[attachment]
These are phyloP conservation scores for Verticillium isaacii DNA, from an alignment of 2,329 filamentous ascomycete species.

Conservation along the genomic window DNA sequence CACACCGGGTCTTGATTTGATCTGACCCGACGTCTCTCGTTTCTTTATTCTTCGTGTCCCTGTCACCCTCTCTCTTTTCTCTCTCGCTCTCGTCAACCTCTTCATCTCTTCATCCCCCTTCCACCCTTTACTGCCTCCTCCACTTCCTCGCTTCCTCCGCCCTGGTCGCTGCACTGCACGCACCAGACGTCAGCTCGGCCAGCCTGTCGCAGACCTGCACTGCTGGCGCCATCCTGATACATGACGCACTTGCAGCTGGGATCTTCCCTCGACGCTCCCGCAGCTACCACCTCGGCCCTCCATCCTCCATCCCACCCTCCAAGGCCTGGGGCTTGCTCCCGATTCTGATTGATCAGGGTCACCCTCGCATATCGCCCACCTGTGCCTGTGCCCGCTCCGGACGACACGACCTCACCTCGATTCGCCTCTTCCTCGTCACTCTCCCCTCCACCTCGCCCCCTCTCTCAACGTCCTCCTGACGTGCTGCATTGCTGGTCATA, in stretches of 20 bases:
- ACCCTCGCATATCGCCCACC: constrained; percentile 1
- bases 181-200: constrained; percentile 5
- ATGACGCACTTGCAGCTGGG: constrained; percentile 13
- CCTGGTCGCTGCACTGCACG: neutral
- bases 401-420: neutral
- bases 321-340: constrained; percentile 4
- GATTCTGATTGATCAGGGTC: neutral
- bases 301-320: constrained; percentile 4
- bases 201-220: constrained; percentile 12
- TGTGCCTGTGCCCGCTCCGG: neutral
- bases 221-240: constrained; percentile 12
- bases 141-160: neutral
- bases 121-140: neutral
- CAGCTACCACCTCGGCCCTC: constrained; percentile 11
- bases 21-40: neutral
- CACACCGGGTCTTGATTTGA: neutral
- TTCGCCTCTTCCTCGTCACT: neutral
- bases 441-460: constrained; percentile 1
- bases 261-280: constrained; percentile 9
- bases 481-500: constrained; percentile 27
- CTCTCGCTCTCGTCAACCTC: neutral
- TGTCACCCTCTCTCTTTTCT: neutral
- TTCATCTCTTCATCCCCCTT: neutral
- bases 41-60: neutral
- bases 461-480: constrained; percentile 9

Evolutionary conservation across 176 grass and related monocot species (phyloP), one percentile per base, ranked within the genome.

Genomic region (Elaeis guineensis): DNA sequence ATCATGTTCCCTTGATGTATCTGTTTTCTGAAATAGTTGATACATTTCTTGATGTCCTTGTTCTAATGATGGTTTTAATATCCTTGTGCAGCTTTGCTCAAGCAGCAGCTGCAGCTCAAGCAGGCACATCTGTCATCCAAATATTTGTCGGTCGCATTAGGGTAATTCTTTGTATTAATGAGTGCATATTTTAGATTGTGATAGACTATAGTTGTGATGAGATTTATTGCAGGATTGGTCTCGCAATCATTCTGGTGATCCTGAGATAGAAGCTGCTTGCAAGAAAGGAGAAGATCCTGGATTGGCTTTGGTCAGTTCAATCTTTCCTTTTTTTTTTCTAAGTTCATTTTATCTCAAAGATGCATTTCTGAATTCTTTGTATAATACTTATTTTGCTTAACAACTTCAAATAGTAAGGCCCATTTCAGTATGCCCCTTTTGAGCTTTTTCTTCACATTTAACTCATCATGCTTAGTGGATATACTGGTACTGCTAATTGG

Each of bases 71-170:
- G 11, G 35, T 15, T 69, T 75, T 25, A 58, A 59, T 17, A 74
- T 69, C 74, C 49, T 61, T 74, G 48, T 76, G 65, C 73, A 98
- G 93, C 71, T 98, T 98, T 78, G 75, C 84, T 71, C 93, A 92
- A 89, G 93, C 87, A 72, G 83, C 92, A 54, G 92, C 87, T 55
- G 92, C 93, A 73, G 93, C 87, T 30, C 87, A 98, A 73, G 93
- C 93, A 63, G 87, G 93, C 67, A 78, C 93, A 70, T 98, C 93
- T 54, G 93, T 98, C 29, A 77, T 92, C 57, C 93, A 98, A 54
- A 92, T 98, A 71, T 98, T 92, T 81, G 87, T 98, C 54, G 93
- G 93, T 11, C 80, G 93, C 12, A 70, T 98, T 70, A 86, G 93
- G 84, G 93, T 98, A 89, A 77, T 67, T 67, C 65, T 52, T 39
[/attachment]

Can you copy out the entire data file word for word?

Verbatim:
These are phyloP conservation scores for Verticillium isaacii DNA, from an alignment of 2,329 filamentous ascomycete species.

Conservation along the genomic window DNA sequence CACACCGGGTCTTGATTTGATCTGACCCGACGTCTCTCGTTTCTTTATTCTTCGTGTCCCTGTCACCCTCTCTCTTTTCTCTCTCGCTCTCGTCAACCTCTTCATCTCTTCATCCCCCTTCCACCCTTTACTGCCTCCTCCACTTCCTCGCTTCCTCCGCCCTGGTCGCTGCACTGCACGCACCAGACGTCAGCTCGGCCAGCCTGTCGCAGACCTGCACTGCTGGCGCCATCCTGATACATGACGCACTTGCAGCTGGGATCTTCCCTCGACGCTCCCGCAGCTACCACCTCGGCCCTCCATCCTCCATCCCACCCTCCAAGGCCTGGGGCTTGCTCCCGATTCTGATTGATCAGGGTCACCCTCGCATATCGCCCACCTGTGCCTGTGCCCGCTCCGGACGACACGACCTCACCTCGATTCGCCTCTTCCTCGTCACTCTCCCCTCCACCTCGCCCCCTCTCTCAACGTCCTCCTGACGTGCTGCATTGCTGGTCATA, in stretches of 20 bases:
- ACCCTCGCATATCGCCCACC: constrained; percentile 1
- bases 181-200: constrained; percentile 5
- ATGACGCACTTGCAGCTGGG: constrained; percentile 13
- CCTGGTCGCTGCACTGCACG: neutral
- bases 401-420: neutral
- bases 321-340: constrained; percentile 4
- GATTCTGATTGATCAGGGTC: neutral
- bases 301-320: constrained; percentile 4
- bases 201-220: constrained; percentile 12
- TGTGCCTGTGCCCGCTCCGG: neutral
- bases 221-240: constrained; percentile 12
- bases 141-160: neutral
- bases 121-140: neutral
- CAGCTACCACCTCGGCCCTC: constrained; percentile 11
- bases 21-40: neutral
- CACACCGGGTCTTGATTTGA: neutral
- TTCGCCTCTTCCTCGTCACT: neutral
- bases 441-460: constrained; percentile 1
- bases 261-280: constrained; percentile 9
- bases 481-500: constrained; percentile 27
- CTCTCGCTCTCGTCAACCTC: neutral
- TGTCACCCTCTCTCTTTTCT: neutral
- TTCATCTCTTCATCCCCCTT: neutral
- bases 41-60: neutral
- bases 461-480: constrained; percentile 9

Evolutionary conservation across 176 grass and related monocot species (phyloP), one percentile per base, ranked within the genome.

Genomic region (Elaeis guineensis): DNA sequence ATCATGTTCCCTTGATGTATCTGTTTTCTGAAATAGTTGATACATTTCTTGATGTCCTTGTTCTAATGATGGTTTTAATATCCTTGTGCAGCTTTGCTCAAGCAGCAGCTGCAGCTCAAGCAGGCACATCTGTCATCCAAATATTTGTCGGTCGCATTAGGGTAATTCTTTGTATTAATGAGTGCATATTTTAGATTGTGATAGACTATAGTTGTGATGAGATTTATTGCAGGATTGGTCTCGCAATCATTCTGGTGATCCTGAGATAGAAGCTGCTTGCAAGAAAGGAGAAGATCCTGGATTGGCTTTGGTCAGTTCAATCTTTCCTTTTTTTTTTCTAAGTTCATTTTATCTCAAAGATGCATTTCTGAATTCTTTGTATAATACTTATTTTGCTTAACAACTTCAAATAGTAAGGCCCATTTCAGTATGCCCCTTTTGAGCTTTTTCTTCACATTTAACTCATCATGCTTAGTGGATATACTGGTACTGCTAATTGG

Each of bases 71-170:
- G 11, G 35, T 15, T 69, T 75, T 25, A 58, A 59, T 17, A 74
- T 69, C 74, C 49, T 61, T 74, G 48, T 76, G 65, C 73, A 98
- G 93, C 71, T 98, T 98, T 78, G 75, C 84, T 71, C 93, A 92
- A 89, G 93, C 87, A 72, G 83, C 92, A 54, G 92, C 87, T 55
- G 92, C 93, A 73, G 93, C 87, T 30, C 87, A 98, A 73, G 93
- C 93, A 63, G 87, G 93, C 67, A 78, C 93, A 70, T 98, C 93
- T 54, G 93, T 98, C 29, A 77, T 92, C 57, C 93, A 98, A 54
- A 92, T 98, A 71, T 98, T 92, T 81, G 87, T 98, C 54, G 93
- G 93, T 11, C 80, G 93, C 12, A 70, T 98, T 70, A 86, G 93
- G 84, G 93, T 98, A 89, A 77, T 67, T 67, C 65, T 52, T 39